A very rare appearance from former Dokken guitar maestro George Lynch – and the first with his band Lynch Mob in the capital since 1990 – should have been the hottest ticket in London town. It was therefore something of a surprise that 2 for 1 ticket offers were circulating just before the gig to fill out the crowd.
However it was a show I was eagerly awaiting after my appetite was whetted by his cameo appearance in an all star band at the recent Hair Metal Heaven festival.
There was a value for money three band bill, with two home grown supports, starting with Wycombe’s The Wild Lies. Opening with ‘Save Your Breath’, a short set prominently featuring brand new album ‘Prisoner of Sins’ was both more musically impressive, and had a darker and more alternative theme than I remembered from last seeing the band three or four years ago.
Singer Matt Polley has a striking haircut, a good stage presence and a strong, melodic voice. Yet as they ended with ‘Can’t Carry On’ I wondered if they have the clarity of musical direction that is going to set them apart from the ever increasing number of other young hopefuls.
After what seemed an interminable delay, Rock Goddess were given a significantly shorter slot than when I had seen them play a similar support slot to Lita Ford here earlier in the year. Interestingly, after reforming, their musical and lyrical style has barely evolved or matured since they sprung onto the scene as teenagers and Kerrang! Ladykillers favourites some 35 years ago.
Jody Turner has a no-nonsense approach, pulling faces, snarling out her lyrics and apologising for her constant swearing. Whether old favourites like ‘Satisfied then Crucified’ and ‘God Be with You’ or newer numbers including ‘Back Off’ which reminded me of Motley Crue’s ‘Too Fast for Love’, their musical approach remains stripped to the basics of a feisty attitude and simple but effective riffs.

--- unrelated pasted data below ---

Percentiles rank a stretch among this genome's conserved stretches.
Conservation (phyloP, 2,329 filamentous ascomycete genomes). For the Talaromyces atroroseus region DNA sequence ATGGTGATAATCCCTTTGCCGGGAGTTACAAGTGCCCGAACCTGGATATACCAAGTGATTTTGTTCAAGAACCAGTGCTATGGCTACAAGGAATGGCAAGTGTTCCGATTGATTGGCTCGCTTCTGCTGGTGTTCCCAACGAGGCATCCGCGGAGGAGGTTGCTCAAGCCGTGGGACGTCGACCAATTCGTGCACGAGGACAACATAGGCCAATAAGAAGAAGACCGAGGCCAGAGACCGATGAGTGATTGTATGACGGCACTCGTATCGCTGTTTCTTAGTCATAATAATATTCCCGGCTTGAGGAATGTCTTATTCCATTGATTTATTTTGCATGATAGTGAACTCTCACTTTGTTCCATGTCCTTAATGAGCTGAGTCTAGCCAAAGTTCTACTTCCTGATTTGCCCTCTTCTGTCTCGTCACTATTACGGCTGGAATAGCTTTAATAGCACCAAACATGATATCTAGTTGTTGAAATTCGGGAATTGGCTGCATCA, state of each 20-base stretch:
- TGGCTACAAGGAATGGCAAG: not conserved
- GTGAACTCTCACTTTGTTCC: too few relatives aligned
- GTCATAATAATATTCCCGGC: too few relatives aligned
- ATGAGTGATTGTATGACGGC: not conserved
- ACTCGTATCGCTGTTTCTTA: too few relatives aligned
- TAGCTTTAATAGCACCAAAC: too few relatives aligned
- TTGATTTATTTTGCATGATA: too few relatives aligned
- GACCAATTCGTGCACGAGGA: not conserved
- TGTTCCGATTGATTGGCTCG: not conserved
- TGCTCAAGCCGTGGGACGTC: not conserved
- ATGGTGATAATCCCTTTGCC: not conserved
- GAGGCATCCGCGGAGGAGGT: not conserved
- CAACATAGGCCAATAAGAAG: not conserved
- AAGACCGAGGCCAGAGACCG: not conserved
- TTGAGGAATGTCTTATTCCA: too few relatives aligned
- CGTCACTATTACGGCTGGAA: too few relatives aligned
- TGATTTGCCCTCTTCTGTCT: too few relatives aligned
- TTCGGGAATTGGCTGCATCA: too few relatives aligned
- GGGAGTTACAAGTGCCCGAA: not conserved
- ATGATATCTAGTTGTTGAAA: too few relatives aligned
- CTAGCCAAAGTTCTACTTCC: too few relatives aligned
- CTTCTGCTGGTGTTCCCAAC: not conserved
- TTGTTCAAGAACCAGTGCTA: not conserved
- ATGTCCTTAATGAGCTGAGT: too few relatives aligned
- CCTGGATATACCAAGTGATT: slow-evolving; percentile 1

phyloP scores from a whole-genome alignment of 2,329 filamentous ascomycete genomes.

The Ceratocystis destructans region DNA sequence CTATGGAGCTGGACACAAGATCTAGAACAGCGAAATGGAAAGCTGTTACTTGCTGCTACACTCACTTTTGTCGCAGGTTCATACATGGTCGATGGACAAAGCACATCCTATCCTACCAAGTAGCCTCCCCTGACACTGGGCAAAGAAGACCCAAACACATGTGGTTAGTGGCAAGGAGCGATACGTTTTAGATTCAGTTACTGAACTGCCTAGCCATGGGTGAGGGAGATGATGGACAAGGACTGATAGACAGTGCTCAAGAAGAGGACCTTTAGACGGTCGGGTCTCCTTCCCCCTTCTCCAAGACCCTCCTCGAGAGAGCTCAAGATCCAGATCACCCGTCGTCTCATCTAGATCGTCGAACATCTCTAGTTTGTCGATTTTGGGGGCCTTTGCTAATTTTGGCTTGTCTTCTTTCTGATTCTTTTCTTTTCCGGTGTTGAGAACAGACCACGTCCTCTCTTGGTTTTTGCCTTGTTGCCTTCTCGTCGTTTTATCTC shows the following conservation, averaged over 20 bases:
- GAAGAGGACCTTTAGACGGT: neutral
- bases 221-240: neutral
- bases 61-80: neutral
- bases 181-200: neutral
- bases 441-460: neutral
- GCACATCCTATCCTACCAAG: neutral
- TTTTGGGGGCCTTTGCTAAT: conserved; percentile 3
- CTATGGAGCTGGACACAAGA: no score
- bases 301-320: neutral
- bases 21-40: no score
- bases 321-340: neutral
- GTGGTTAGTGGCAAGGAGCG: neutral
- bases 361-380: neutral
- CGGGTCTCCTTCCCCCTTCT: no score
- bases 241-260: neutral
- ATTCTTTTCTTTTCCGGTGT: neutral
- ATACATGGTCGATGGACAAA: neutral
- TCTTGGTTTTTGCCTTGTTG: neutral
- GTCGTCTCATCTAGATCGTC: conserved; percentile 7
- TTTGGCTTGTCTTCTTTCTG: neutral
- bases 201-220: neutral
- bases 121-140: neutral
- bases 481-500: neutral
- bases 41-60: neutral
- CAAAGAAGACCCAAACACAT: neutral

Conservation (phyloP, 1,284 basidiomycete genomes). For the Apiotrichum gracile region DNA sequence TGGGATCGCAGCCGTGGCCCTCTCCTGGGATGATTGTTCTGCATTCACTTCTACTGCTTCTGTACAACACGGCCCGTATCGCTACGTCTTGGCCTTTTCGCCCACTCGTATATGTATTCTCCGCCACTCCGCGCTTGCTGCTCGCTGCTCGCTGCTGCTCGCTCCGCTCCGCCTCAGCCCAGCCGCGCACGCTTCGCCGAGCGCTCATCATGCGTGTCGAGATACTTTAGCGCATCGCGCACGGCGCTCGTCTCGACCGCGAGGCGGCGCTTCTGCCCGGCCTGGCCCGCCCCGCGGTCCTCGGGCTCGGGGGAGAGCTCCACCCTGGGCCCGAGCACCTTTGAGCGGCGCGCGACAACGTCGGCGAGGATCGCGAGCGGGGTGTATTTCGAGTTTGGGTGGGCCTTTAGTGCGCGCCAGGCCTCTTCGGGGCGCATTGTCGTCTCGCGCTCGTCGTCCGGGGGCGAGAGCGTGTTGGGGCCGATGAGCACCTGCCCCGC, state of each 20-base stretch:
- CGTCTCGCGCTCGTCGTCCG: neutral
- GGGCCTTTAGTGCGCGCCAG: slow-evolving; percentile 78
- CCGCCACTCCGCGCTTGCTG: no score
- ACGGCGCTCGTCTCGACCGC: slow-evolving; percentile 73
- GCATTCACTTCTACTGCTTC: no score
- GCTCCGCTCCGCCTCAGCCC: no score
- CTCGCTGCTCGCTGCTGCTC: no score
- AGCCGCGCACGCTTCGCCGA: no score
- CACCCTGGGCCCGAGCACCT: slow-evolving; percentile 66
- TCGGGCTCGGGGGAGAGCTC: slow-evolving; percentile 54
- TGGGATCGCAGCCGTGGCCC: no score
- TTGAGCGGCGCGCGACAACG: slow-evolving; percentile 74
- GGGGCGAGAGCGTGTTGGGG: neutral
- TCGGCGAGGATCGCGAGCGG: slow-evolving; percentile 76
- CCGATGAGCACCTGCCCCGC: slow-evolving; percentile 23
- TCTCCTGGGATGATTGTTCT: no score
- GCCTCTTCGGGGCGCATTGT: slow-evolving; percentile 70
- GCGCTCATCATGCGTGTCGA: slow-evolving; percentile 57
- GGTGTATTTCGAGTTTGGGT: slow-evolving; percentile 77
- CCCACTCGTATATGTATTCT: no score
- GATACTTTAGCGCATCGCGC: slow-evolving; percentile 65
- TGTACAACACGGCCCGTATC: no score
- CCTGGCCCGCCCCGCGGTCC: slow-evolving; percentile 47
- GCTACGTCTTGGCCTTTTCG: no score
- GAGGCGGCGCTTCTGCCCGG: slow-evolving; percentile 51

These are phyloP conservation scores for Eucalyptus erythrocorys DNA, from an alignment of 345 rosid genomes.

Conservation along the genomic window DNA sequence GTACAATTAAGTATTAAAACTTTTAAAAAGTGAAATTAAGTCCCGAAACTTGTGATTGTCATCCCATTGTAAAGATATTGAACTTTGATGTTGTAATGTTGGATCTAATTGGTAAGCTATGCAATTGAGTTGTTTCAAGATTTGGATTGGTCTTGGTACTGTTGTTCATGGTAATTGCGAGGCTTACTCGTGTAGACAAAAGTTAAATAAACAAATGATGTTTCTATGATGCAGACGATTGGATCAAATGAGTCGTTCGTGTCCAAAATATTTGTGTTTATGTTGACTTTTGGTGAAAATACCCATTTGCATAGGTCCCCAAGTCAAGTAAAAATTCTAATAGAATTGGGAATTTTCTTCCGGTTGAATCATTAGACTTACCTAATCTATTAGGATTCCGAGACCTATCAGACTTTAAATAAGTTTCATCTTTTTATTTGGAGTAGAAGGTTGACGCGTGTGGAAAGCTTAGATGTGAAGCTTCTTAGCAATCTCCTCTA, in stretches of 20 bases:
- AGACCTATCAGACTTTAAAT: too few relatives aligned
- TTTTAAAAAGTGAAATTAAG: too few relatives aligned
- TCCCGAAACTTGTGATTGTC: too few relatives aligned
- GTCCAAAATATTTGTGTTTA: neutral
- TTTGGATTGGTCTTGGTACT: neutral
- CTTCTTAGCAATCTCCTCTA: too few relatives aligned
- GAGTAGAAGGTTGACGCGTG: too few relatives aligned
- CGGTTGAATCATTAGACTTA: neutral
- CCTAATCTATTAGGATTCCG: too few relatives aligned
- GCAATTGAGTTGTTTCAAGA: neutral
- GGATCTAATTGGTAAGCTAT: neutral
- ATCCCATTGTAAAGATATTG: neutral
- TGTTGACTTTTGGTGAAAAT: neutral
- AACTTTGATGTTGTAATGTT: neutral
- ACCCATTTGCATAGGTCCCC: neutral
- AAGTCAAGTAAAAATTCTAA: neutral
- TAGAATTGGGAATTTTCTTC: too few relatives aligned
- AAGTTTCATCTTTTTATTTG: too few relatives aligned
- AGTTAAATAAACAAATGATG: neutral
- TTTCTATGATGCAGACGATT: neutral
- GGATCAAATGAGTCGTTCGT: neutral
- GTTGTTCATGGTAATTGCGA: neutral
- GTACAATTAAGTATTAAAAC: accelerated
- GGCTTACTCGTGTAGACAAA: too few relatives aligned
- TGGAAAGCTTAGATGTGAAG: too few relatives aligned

Yet it hard not to enjoy their show with plenty of on stage movement, and even a singalong to new number ‘Its More than Rock n Roll’, though to follow it with set closer ‘Heavy Metal Rock n Roll’ confirmed they are unlikely to win a Pulitzer prize any time soon. Nevertheless their sense of hard graft and entertainment could not be faulted in a too short set.
Lynch Mob opened with a trio of songs from their debut ‘Wicked Sensation’. Prodigal original singer Oni Logan – despite struggling with a virus and constantly wiping his face with a red kerchief – had a strong voice, somewhere between Ronnie James Dio and Jeff Scott Soto. They all had a bluesy feel and though ‘Street Fighting Man’ and ‘She ‘s Evil But She’s Mine’ were rather dry , ‘River of Love’ had a more satisfyingly faster tempo.
George’s guitar work was relatively restrained through technically immaculate, but he was hardly charismatic to watch, face face hidden under a baseball cap and moving rather jerkily. While ‘Believers Of The Day’ impressed and ’Main Offender’ was just a solitary cut from new album ‘The Brotherhood’, Oni’s rather laid back presence contributed to the fact that the atmosphere felt somewhat subdued and flat.
The elephant in the room was that the majority of the crowd were dying to hear Dokken songs and mid set they got their wish. ‘When Heaven Comes Down’ was followed by ‘Into The Fire’, with a few fists punching and, bantering with George over his days as a Dokken fanboy, Oni handled them with ease and a greater range than dear old Don Dokken can muster these days.
When George finally started to let rip, shredding his way through the solo on the classic ‘The Hunter’, the gig was coming to the boil nicely, but after the seventies inspired jamming of ‘Testify’, the call went out for a stage technician.
It turned out George had blown his vintage amp and with no replacement available, he delivered a speech with good grace and humour but ended the show, depriving us of what would surely have been the best third of the gig with ‘Wicked Sensation’ itself and more Dokken classics on the setlist.
There seemed to be a token attempt to fix the amp, but when drummer Jimmy D’Anda started dismantling his entire kit and handing it out to a disbelieving crowd, only those who walked off with one of his cymbals left without a sense of bizarre anti-climax.
Review and Photos by Andy Nathan
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